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in vain go about to interpret their words by the notions of our philosophy, and the doctrines of men delivered in our schools. This is to explain the apostle's meaning, by what they never thought of, whilst they were writing; which is not the way to find their sense, in what they delivered, but our own, and to take up, from their writings, not what they left there for us, but what we bring along with us in ourselves. He that would understand St. Paul right, must understand his terms, in the sense he uses them, and not as they are appropriated by each man's particular philosophy to conceptions that never entered the mind of the apostle. For example, he that shall bring the philosophy now taught and received, to the explaining of spirit, soul, and body, mentioned i Thess. v. 23, will, I fear, hardly reach St. Paul's sense, or represent to himself the notions St. Paul then had in his mind. That is what we should aim at, in reading him, or any other author; and until we, from his words, paints his very ideas and thoughts in our minds, we do not understand him.

In the divisions I have made, I have endeavoured, the best I could, to govern myself by the diversity of matter. But in a writer like St. Paul, it is not so easy always to find precisely, where one subject ends, and another begins. He is full of the matter he treats, and writes with warmth, which usually neglects method, and those partitions and pauses, which men, educated in the schools of rhetoricians, usually observe. Those arts of writings, St. Paul, as well out of design as temper, wholly laid by : the subject he had in hand, and the grounds upon which it stood firm, and by which he enforced it, were what alone he minded ; and without solemnly winding up one argument, and intimating any way, that he began another, let his thoughts, which were fully possessed of the matter, run in one continued train, wherein the parts of his discourse were wove, one into another: so that it is seldom that the scheme of his discourse makes any gap; and therefore, without breaking in upon the connexion of his language, it is hardly possible to separate his discourse, and give a distinct view of his several arguments, in distinct sections.

I am far from pretending infallibility, in the sense I have any where given in my paraphrase, or notes: that would be to erect myself into an apostle ; a presumption of the highest nature in any one, that cannot confirm what he says by miracles. I have, for my own information, sought the true meaning, as far as my poor abilities would reach. And I have unbiassedly embraced, what, upon a fair inquiry, appeared so to me. This I thought my duty and interest, in a matter of so great concernment to me. If I must believe for myself, it is unavoidable, that I must understand for myself. For if I blindly, and with an implicit faith, take the pope's interpretation of the sacred scripture, without examining whether it be Christ's meaning; it is the pope I believe in, and not in Christ; it is his authority I rest upon; it is what he says, I embrace: for what it is Christ says, I neither know nor concern myself. It is the same thing, when I set up any other man in Christ's place, and make him the authentic interpreter of sacred scripture to myself. He may possibly understand the sacred scripture as right as any man: but I shall do well to examine myself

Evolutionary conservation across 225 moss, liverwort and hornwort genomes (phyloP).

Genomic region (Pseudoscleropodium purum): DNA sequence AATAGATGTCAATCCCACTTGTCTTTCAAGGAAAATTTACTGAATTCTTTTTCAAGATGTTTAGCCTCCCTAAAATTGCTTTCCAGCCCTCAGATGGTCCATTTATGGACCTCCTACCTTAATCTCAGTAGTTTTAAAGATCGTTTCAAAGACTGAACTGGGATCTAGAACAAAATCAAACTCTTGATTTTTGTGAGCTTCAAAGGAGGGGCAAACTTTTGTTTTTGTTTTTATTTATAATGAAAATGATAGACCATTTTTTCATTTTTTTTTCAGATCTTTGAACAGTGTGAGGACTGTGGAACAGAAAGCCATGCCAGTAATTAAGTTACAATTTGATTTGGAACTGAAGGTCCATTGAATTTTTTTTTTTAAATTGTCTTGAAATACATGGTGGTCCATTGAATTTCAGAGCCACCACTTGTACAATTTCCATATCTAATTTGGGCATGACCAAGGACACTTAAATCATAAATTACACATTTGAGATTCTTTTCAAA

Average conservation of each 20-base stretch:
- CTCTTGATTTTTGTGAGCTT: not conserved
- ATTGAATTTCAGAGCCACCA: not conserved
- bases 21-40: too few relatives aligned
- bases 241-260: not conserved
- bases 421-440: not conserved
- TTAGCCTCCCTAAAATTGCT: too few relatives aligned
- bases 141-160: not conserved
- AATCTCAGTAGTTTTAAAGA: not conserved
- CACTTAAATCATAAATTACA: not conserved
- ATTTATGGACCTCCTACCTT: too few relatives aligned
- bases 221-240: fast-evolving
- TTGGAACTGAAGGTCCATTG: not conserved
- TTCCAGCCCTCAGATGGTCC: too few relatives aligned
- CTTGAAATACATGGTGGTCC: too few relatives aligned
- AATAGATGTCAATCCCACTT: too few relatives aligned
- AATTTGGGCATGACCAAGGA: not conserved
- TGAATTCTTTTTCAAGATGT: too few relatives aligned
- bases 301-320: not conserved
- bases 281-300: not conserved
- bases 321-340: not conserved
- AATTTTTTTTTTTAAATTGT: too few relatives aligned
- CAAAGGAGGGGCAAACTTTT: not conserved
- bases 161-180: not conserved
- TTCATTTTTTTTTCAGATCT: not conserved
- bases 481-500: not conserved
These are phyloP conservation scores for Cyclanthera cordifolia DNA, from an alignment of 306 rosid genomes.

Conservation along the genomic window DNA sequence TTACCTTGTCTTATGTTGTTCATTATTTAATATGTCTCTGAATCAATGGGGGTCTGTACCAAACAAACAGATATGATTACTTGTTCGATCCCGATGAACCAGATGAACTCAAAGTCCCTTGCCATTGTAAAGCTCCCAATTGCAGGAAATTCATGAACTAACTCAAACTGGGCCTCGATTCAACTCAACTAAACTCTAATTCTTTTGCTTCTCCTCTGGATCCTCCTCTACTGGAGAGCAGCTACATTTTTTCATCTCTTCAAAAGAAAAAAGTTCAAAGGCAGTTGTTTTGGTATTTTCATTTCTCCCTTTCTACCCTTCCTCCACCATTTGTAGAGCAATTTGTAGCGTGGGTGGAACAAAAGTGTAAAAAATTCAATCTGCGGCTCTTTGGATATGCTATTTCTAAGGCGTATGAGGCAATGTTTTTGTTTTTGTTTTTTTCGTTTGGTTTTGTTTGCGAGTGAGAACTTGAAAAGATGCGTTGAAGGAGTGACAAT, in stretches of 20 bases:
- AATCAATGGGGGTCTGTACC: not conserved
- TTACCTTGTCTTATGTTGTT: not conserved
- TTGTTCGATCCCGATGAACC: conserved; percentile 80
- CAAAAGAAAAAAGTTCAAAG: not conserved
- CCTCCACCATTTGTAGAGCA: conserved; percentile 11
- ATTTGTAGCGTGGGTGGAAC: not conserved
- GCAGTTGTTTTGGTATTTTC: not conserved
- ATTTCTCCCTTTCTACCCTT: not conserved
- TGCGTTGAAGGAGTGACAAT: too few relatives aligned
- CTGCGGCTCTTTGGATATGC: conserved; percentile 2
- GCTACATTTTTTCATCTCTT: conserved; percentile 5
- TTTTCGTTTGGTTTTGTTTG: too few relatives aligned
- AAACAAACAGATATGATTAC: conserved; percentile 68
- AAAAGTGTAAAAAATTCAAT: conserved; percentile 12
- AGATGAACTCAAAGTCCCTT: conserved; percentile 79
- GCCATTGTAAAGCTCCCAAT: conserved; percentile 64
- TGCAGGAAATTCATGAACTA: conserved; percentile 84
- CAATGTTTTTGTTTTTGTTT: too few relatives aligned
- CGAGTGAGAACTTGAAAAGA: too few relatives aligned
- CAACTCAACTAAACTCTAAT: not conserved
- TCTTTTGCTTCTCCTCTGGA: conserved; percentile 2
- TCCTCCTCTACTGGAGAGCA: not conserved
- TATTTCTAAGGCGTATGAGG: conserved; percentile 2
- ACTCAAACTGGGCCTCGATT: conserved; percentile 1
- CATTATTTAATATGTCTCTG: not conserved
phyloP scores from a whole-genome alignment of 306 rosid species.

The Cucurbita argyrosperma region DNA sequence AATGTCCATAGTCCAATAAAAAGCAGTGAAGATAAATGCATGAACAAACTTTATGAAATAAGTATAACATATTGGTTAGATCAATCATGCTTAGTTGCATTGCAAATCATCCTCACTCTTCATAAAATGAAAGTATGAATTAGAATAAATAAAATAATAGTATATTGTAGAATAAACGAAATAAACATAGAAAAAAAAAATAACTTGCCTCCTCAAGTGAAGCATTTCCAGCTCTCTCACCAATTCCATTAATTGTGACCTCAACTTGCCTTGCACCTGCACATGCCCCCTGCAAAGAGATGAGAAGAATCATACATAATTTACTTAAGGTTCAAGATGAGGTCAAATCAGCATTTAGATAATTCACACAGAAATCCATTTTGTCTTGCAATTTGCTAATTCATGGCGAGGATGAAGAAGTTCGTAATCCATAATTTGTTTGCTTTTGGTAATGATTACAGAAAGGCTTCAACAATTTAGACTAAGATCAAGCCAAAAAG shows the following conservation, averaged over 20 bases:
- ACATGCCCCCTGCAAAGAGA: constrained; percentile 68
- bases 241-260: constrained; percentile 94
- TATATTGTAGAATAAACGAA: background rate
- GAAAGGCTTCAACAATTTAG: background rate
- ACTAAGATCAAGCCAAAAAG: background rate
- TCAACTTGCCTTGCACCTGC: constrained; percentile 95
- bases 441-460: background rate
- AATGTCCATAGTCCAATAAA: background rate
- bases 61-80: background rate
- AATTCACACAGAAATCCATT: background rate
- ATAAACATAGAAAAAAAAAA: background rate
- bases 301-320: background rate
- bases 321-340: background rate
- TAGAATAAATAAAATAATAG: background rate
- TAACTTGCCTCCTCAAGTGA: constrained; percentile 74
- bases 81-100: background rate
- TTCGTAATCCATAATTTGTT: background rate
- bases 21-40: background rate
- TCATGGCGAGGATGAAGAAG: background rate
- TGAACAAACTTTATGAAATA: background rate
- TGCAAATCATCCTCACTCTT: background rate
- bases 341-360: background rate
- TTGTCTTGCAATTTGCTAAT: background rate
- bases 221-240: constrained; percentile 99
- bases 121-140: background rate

, whether that, wbich I do not know, nay, which (in the way I take) I can never know, can justify me, in making myself his disciple, instead of Jesus Christ's, who of right is alone, and ought to be, my only Lord and Master: and it will be no less sacrilege in me, to substitute to myself any other in his room, to be a prophet to me, than to be my king, or priest.

The same reasons that put me upon doing what I have in these papers done, will exempt me from all suspicion of imposing my interpretation on others. The reasons that led me into the meaning, which prevailed on my mind, are set down with it: as far as they carry light and conviction to any other man's understanding, so far, I hope, my labour may be of some use to him; beyond the evidence it carries with it, I advise him not to follow mine, nor any man's interpretation. We are all men, liable to errours, and infected with them; but have this sure way to preserve ourselves, every one, from danger by them, if, laying aside sloth, carelessness, prejudice, party, and a reverence of men, we betake ourselves, in earnest, to the study of the way to salvation, in those holy writings, wherein God has revealed it from heaven, and proposed it to the world, seeking our religion, where we are sure it is in truth to be found, comparing spiritual things with spiritual things.

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THERE is nothing, certainly, of greater encouragement to the peace of the church in general, nor to the direction and edification of all christians in particular, than a right understanding of the holy scripture. This consideration has set so many learned and pious men amongst us, of late years, upon expositions, paraphrases, and notes on the sacred writings, that the author of these hopes the fashion may excuse him from endeavouring to add his mite; believing, that after all that has been been done by those great labourers in the harvest, there may be some gleanings left, whereof he presumes he has an instance, chap. iii. ver. 20. and some other places of this epistle to the Galatians, which he looks upon not to be the hardest of St. Paul's. If he has given a light to any obscure passage, he shall think his pains well employ, ed; if there be nothing else worth notice in him, accept of his good intention.

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